A LINE ON LIFE

8/23/92

Being a Helpful Listener *

David A. Gershaw, Ph.D.

At one time or another, everyone has been asked to listen to the problems of a troubled friend. Most of these troubled people can be helped effectively by any caring, emotionally stable, and empathizing person. If you are that person, how can you best give that support?

Carl Rogers and other psychologists agree that there are at least two essential conditions for helping others to make constructive changes in their lives. One is an unconditional acceptance of the troubled person, an unshakable personal regard for that person as a human being. The second is empathy the ability to share feelings. You need to communicate to the person that you have some understanding of the discomfort they are feeling. Because empathy and true caring cannot be faked, your support in times of crisis can be more valuable than anything the best-trained professional can offer. The essence of empathy is summarized by this statement.


People are more willing to share their feelings,
if they are not afraid of being judged.

If you are not sure of how to go about this, here are some suggestions.

Rather than giving advice, focus on feelings. It is not unreasonable to give advice when you are asked for it. However, unsolicited advice usually makes the other person defensive. Passing judgment by giving advice will keep others from expressing their feelings to you. For example, a friend tells you that he has failed a test in school. If you indicate that more study time will help him with his grades, he will probably just get defensive and hostile. You can accomplish much more by saying something like, "You must feel very frustrated," or simply, "How do you feel about it?"

Actively listen. Listening is an art that can be learned. People often talk at each other without really listening. People with problems need to feel they are being heard. Make a sincere effort to listen and understand. Let them know you are listening by eye contact, posture, your tone of voice, and your replies. Get rid of distractions, especially the TV.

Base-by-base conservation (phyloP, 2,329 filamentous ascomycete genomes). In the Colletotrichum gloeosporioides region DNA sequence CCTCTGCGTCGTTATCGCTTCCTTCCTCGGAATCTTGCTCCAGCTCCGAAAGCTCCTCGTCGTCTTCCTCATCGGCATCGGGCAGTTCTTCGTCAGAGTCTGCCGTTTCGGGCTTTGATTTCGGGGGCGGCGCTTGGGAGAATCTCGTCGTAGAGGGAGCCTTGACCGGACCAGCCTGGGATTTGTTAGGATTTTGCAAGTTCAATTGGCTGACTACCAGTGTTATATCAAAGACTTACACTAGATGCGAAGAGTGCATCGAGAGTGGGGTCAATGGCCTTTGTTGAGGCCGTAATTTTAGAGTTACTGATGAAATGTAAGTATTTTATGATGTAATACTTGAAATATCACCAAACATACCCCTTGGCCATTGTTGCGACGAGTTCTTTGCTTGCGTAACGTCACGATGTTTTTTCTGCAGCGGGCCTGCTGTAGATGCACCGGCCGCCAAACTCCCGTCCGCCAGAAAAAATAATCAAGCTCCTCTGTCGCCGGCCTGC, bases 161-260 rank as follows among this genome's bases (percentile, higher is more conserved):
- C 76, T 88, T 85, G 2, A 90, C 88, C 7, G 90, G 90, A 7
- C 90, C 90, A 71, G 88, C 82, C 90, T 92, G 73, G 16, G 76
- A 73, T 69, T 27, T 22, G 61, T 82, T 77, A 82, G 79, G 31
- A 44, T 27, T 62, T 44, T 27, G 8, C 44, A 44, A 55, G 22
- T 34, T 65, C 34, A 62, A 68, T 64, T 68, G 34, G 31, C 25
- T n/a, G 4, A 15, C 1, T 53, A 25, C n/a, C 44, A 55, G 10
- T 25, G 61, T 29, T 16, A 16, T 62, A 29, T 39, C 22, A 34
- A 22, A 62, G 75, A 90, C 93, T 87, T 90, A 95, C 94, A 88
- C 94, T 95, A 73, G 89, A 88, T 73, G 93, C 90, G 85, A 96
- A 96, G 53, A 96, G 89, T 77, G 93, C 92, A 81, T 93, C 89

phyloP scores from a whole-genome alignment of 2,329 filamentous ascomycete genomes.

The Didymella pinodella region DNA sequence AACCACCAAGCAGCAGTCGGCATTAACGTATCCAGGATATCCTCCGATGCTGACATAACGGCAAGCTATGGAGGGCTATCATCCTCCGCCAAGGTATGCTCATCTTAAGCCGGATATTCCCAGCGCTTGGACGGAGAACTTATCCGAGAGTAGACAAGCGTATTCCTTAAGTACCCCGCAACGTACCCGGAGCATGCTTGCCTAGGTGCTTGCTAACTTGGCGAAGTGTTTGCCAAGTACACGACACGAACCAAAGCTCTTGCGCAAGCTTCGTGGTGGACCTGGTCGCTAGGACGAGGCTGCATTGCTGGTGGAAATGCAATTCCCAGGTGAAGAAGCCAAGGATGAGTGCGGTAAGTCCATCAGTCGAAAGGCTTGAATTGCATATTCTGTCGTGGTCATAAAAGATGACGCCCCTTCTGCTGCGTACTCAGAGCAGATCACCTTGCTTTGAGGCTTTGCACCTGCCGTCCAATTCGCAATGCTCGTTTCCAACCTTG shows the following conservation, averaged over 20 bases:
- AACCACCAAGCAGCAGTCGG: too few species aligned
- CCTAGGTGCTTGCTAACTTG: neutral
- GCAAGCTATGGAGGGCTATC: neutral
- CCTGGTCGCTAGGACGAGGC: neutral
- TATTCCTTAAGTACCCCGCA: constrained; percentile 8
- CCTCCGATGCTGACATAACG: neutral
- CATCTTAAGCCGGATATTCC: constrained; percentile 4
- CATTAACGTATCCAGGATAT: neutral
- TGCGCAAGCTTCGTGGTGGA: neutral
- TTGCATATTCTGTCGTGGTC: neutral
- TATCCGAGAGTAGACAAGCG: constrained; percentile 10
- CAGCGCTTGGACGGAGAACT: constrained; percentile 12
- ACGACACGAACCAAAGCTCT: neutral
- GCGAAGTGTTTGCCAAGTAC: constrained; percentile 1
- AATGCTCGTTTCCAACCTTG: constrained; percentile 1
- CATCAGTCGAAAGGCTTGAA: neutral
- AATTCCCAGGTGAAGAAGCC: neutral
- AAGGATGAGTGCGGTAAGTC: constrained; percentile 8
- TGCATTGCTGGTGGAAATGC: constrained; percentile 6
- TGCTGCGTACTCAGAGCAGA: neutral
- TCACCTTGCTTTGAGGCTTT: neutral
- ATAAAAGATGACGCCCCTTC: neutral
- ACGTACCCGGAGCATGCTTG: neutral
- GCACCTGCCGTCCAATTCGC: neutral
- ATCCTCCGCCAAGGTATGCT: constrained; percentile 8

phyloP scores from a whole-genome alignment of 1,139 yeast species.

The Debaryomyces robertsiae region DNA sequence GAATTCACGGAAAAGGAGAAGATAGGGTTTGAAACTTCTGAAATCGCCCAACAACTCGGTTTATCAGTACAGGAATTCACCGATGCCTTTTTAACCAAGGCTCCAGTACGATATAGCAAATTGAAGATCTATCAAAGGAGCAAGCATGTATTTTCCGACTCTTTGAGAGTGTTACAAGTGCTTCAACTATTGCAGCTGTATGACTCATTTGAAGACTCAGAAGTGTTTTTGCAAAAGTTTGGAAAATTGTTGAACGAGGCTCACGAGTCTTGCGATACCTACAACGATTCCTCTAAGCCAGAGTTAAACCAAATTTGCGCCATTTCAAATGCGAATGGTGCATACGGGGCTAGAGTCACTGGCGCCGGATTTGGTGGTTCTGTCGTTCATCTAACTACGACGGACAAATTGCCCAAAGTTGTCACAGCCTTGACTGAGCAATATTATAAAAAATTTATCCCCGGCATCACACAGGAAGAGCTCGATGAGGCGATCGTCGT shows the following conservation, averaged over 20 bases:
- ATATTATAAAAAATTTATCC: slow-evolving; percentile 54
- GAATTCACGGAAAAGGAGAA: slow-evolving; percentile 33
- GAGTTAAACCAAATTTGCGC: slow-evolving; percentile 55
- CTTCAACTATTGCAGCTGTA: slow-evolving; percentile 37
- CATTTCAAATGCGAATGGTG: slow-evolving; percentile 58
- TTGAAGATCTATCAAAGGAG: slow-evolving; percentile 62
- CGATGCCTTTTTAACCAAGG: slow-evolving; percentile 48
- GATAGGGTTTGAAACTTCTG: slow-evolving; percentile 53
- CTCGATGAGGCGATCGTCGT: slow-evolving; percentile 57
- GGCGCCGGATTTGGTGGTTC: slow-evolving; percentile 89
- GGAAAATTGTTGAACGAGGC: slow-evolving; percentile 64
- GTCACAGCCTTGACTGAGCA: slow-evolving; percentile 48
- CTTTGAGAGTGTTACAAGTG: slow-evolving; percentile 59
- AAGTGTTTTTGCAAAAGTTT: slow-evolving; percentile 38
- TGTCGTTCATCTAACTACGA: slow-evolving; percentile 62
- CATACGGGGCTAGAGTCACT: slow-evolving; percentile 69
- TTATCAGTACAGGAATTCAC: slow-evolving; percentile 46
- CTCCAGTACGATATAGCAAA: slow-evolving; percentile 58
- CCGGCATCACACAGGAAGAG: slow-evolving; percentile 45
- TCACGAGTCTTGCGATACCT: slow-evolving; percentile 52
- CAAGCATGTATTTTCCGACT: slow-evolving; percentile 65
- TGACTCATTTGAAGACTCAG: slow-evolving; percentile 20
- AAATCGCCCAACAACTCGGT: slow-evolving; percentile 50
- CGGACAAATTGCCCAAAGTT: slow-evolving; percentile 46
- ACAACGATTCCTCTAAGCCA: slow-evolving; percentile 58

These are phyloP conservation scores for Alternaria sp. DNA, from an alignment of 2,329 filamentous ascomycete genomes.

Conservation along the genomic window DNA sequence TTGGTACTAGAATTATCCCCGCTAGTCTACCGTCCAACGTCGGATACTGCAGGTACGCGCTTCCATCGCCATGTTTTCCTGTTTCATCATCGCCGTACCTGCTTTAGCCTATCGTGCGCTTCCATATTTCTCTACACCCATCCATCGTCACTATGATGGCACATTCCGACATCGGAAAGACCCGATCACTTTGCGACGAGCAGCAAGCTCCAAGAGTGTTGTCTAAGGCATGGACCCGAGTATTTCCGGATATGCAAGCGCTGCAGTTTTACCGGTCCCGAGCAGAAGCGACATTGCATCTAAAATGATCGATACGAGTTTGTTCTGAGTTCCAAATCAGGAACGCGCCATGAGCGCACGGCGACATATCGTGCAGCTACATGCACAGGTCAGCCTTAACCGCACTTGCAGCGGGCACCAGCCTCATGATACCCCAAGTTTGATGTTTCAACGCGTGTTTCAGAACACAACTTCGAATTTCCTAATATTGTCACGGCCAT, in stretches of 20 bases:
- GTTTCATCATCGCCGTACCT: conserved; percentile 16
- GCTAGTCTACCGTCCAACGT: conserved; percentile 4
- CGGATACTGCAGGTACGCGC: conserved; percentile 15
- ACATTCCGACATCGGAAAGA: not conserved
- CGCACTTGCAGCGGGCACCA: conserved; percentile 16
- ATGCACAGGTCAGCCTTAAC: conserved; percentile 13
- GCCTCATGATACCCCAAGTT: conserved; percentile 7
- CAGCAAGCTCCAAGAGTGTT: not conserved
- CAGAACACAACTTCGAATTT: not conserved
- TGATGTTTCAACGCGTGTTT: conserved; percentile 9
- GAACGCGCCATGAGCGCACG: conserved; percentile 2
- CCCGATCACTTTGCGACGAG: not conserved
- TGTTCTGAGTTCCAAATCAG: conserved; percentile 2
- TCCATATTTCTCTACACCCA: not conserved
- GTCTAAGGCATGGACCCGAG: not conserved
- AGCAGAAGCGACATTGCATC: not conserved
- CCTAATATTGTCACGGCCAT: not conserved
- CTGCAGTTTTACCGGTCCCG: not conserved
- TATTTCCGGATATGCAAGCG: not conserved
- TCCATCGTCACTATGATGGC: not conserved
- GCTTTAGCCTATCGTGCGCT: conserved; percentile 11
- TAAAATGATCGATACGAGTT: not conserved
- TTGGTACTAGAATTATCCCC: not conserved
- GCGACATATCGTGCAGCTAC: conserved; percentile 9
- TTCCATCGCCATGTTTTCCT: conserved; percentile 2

Reflect thoughts and feelings. One of the most productive things you can do when listening is to give feedback by simply restating what was said. This indicates that you were listening and are encouraging the person to express his feelings further. Here is an example.

Friend: "My parents are hassling me about my grades again."

You: "You're feeling pressured by your parents?"

Friend: "Yeah, damn."

You: "It must make you angry to be pressured by them."

Try it. If nothing else, you'll develop a reputation as a fantastic conversationalist!

In reflecting thoughts and feelings, remember that feelings are also expressed nonverbally by facial expressions, gestures, tone of voice, and movements. Don't limit yourself to merely giving feedback to their words. You might say, "From the way you're standing there, it seems like you feel angry."

Accept the person's point of view. Since you are dealing with the other person's feelings, it helps to accept their values. Resist the temptation to contradict the person with your point of view. Since we each live in different psychological worlds, there is no "correct" view of a life situation. If a person feels that his point of view is understood, he will feel freer to examine it objectively and even to question his perspective.

Avoid "mind-reading." In trying to accept the other person's point of view, don't assume that you know what they are thinking. Don't try to read their mind. Instead of telling people how they feel or think, ask them.

Maintain confidentiality. If you fail to respect the privacy of someone who has confided in you, your efforts to help will be wasted. Not only will the person be upset at you, but he will hesitate to talk to anyone else, because he fears the same consequences. Put yourself in the person's place. Don't gossip about the private events you are privileged to hear.

Admit your limitations. If you are asked for specific advice, it is better to make the troubled person aware of all the various alternatives. This can include "doing nothing" making no change in the present situation. However, if you can't think of any additional alternatives, it is okay to say, "I wish I could help you, but I just don't know." Even so, there is the possibility of referring him to someone who might know, even a professional.

These suggestions are not an invitation to play what I call "junior psychologist." You probably do not have the professional experience or expertise to deal with serious problems. However, each of us can provide two of the greatest mental health resources available at any cost friendship and honest communication.


* Adapted from Dennis Coon's Introduction to Psychology: Exploration and Application, West Publishing, 1992, pages 591-592.

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